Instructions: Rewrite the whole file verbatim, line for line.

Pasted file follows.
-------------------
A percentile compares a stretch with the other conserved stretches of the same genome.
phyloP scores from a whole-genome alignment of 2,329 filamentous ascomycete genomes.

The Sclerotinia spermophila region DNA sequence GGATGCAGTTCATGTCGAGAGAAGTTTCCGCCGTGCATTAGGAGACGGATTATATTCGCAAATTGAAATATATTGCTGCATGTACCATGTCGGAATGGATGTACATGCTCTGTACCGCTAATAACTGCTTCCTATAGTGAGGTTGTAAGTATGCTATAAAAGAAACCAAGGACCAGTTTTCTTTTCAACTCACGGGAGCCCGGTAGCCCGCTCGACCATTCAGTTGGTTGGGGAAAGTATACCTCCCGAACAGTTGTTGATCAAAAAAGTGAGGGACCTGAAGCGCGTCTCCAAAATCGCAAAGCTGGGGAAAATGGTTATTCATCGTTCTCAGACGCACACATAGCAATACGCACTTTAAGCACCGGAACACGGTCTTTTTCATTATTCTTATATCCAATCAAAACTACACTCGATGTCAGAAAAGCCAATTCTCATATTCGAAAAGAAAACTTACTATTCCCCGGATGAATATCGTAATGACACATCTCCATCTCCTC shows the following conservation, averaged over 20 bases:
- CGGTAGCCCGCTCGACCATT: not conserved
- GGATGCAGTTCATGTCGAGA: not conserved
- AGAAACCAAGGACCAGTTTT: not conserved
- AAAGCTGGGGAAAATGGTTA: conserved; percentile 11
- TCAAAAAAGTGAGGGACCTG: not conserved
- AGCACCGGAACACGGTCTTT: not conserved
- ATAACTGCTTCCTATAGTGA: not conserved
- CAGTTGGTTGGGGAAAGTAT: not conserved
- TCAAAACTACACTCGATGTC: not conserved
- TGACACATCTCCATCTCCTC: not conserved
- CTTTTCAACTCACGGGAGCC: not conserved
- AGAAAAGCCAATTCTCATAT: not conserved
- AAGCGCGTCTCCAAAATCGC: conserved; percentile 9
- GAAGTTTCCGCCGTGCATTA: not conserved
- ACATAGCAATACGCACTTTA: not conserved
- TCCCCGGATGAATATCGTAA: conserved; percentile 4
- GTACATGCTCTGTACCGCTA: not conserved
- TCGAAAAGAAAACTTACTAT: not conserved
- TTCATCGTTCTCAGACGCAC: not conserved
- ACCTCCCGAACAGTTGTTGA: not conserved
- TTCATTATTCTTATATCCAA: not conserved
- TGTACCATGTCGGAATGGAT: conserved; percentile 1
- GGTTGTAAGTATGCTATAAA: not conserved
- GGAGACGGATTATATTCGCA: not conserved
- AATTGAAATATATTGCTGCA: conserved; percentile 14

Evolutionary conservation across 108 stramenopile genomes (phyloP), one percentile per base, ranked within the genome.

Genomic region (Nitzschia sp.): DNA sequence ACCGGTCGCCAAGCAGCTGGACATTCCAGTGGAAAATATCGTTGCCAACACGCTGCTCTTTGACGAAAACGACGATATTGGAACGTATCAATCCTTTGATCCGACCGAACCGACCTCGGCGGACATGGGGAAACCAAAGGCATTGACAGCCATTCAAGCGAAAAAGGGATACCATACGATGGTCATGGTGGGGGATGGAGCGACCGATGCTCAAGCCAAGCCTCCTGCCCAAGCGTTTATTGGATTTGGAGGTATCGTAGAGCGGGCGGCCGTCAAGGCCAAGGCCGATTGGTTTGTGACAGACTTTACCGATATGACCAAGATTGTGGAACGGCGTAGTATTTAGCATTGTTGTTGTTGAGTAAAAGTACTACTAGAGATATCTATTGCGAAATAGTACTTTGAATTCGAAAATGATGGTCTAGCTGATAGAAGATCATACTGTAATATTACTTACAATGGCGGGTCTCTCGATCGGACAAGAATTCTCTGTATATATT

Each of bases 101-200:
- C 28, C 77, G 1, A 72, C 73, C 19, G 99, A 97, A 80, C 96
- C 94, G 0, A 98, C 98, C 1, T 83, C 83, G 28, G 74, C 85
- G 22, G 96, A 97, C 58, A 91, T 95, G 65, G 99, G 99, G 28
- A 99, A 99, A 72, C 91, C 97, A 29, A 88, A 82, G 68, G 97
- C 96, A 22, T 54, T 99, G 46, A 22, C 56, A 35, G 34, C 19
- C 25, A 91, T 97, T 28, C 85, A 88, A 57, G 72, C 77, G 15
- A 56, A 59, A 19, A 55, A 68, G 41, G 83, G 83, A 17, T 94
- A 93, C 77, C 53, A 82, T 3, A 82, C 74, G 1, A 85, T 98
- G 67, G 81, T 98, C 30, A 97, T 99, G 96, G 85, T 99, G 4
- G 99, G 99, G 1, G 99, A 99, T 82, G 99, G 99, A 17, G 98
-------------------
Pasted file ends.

A percentile compares a stretch with the other conserved stretches of the same genome.
phyloP scores from a whole-genome alignment of 2,329 filamentous ascomycete genomes.

The Sclerotinia spermophila region DNA sequence GGATGCAGTTCATGTCGAGAGAAGTTTCCGCCGTGCATTAGGAGACGGATTATATTCGCAAATTGAAATATATTGCTGCATGTACCATGTCGGAATGGATGTACATGCTCTGTACCGCTAATAACTGCTTCCTATAGTGAGGTTGTAAGTATGCTATAAAAGAAACCAAGGACCAGTTTTCTTTTCAACTCACGGGAGCCCGGTAGCCCGCTCGACCATTCAGTTGGTTGGGGAAAGTATACCTCCCGAACAGTTGTTGATCAAAAAAGTGAGGGACCTGAAGCGCGTCTCCAAAATCGCAAAGCTGGGGAAAATGGTTATTCATCGTTCTCAGACGCACACATAGCAATACGCACTTTAAGCACCGGAACACGGTCTTTTTCATTATTCTTATATCCAATCAAAACTACACTCGATGTCAGAAAAGCCAATTCTCATATTCGAAAAGAAAACTTACTATTCCCCGGATGAATATCGTAATGACACATCTCCATCTCCTC shows the following conservation, averaged over 20 bases:
- CGGTAGCCCGCTCGACCATT: not conserved
- GGATGCAGTTCATGTCGAGA: not conserved
- AGAAACCAAGGACCAGTTTT: not conserved
- AAAGCTGGGGAAAATGGTTA: conserved; percentile 11
- TCAAAAAAGTGAGGGACCTG: not conserved
- AGCACCGGAACACGGTCTTT: not conserved
- ATAACTGCTTCCTATAGTGA: not conserved
- CAGTTGGTTGGGGAAAGTAT: not conserved
- TCAAAACTACACTCGATGTC: not conserved
- TGACACATCTCCATCTCCTC: not conserved
- CTTTTCAACTCACGGGAGCC: not conserved
- AGAAAAGCCAATTCTCATAT: not conserved
- AAGCGCGTCTCCAAAATCGC: conserved; percentile 9
- GAAGTTTCCGCCGTGCATTA: not conserved
- ACATAGCAATACGCACTTTA: not conserved
- TCCCCGGATGAATATCGTAA: conserved; percentile 4
- GTACATGCTCTGTACCGCTA: not conserved
- TCGAAAAGAAAACTTACTAT: not conserved
- TTCATCGTTCTCAGACGCAC: not conserved
- ACCTCCCGAACAGTTGTTGA: not conserved
- TTCATTATTCTTATATCCAA: not conserved
- TGTACCATGTCGGAATGGAT: conserved; percentile 1
- GGTTGTAAGTATGCTATAAA: not conserved
- GGAGACGGATTATATTCGCA: not conserved
- AATTGAAATATATTGCTGCA: conserved; percentile 14

Evolutionary conservation across 108 stramenopile genomes (phyloP), one percentile per base, ranked within the genome.

Genomic region (Nitzschia sp.): DNA sequence ACCGGTCGCCAAGCAGCTGGACATTCCAGTGGAAAATATCGTTGCCAACACGCTGCTCTTTGACGAAAACGACGATATTGGAACGTATCAATCCTTTGATCCGACCGAACCGACCTCGGCGGACATGGGGAAACCAAAGGCATTGACAGCCATTCAAGCGAAAAAGGGATACCATACGATGGTCATGGTGGGGGATGGAGCGACCGATGCTCAAGCCAAGCCTCCTGCCCAAGCGTTTATTGGATTTGGAGGTATCGTAGAGCGGGCGGCCGTCAAGGCCAAGGCCGATTGGTTTGTGACAGACTTTACCGATATGACCAAGATTGTGGAACGGCGTAGTATTTAGCATTGTTGTTGTTGAGTAAAAGTACTACTAGAGATATCTATTGCGAAATAGTACTTTGAATTCGAAAATGATGGTCTAGCTGATAGAAGATCATACTGTAATATTACTTACAATGGCGGGTCTCTCGATCGGACAAGAATTCTCTGTATATATT

Each of bases 101-200:
- C 28, C 77, G 1, A 72, C 73, C 19, G 99, A 97, A 80, C 96
- C 94, G 0, A 98, C 98, C 1, T 83, C 83, G 28, G 74, C 85
- G 22, G 96, A 97, C 58, A 91, T 95, G 65, G 99, G 99, G 28
- A 99, A 99, A 72, C 91, C 97, A 29, A 88, A 82, G 68, G 97
- C 96, A 22, T 54, T 99, G 46, A 22, C 56, A 35, G 34, C 19
- C 25, A 91, T 97, T 28, C 85, A 88, A 57, G 72, C 77, G 15
- A 56, A 59, A 19, A 55, A 68, G 41, G 83, G 83, A 17, T 94
- A 93, C 77, C 53, A 82, T 3, A 82, C 74, G 1, A 85, T 98
- G 67, G 81, T 98, C 30, A 97, T 99, G 96, G 85, T 99, G 4
- G 99, G 99, G 1, G 99, A 99, T 82, G 99, G 99, A 17, G 98